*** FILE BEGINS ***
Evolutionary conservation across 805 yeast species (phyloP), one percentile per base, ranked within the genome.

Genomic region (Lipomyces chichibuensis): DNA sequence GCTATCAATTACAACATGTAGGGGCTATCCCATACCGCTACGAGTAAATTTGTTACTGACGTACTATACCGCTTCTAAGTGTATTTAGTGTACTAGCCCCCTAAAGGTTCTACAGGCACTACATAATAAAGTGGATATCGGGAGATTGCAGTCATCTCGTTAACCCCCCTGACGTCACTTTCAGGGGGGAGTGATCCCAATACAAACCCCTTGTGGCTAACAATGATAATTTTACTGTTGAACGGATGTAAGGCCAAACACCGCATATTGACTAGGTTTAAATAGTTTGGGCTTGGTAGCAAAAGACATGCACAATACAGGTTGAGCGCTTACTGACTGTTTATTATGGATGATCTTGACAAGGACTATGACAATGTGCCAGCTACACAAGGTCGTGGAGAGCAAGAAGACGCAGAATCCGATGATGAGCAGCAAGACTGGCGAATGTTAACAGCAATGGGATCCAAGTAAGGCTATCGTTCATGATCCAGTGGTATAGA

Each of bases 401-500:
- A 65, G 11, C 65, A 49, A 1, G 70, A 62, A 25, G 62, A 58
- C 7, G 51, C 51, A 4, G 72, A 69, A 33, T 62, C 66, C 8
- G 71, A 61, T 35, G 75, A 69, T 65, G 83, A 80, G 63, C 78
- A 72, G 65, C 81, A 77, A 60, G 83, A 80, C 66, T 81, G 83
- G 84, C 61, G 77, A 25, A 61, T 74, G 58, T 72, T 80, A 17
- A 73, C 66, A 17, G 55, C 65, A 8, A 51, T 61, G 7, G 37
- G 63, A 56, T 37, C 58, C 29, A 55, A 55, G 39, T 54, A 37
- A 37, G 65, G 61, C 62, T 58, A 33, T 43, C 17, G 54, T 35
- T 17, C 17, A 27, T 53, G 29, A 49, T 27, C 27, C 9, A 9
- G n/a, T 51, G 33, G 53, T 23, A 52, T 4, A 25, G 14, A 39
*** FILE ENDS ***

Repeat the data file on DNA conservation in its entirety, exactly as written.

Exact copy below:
Evolutionary conservation across 805 yeast species (phyloP), one percentile per base, ranked within the genome.

Genomic region (Lipomyces chichibuensis): DNA sequence GCTATCAATTACAACATGTAGGGGCTATCCCATACCGCTACGAGTAAATTTGTTACTGACGTACTATACCGCTTCTAAGTGTATTTAGTGTACTAGCCCCCTAAAGGTTCTACAGGCACTACATAATAAAGTGGATATCGGGAGATTGCAGTCATCTCGTTAACCCCCCTGACGTCACTTTCAGGGGGGAGTGATCCCAATACAAACCCCTTGTGGCTAACAATGATAATTTTACTGTTGAACGGATGTAAGGCCAAACACCGCATATTGACTAGGTTTAAATAGTTTGGGCTTGGTAGCAAAAGACATGCACAATACAGGTTGAGCGCTTACTGACTGTTTATTATGGATGATCTTGACAAGGACTATGACAATGTGCCAGCTACACAAGGTCGTGGAGAGCAAGAAGACGCAGAATCCGATGATGAGCAGCAAGACTGGCGAATGTTAACAGCAATGGGATCCAAGTAAGGCTATCGTTCATGATCCAGTGGTATAGA

Each of bases 401-500:
- A 65, G 11, C 65, A 49, A 1, G 70, A 62, A 25, G 62, A 58
- C 7, G 51, C 51, A 4, G 72, A 69, A 33, T 62, C 66, C 8
- G 71, A 61, T 35, G 75, A 69, T 65, G 83, A 80, G 63, C 78
- A 72, G 65, C 81, A 77, A 60, G 83, A 80, C 66, T 81, G 83
- G 84, C 61, G 77, A 25, A 61, T 74, G 58, T 72, T 80, A 17
- A 73, C 66, A 17, G 55, C 65, A 8, A 51, T 61, G 7, G 37
- G 63, A 56, T 37, C 58, C 29, A 55, A 55, G 39, T 54, A 37
- A 37, G 65, G 61, C 62, T 58, A 33, T 43, C 17, G 54, T 35
- T 17, C 17, A 27, T 53, G 29, A 49, T 27, C 27, C 9, A 9
- G n/a, T 51, G 33, G 53, T 23, A 52, T 4, A 25, G 14, A 39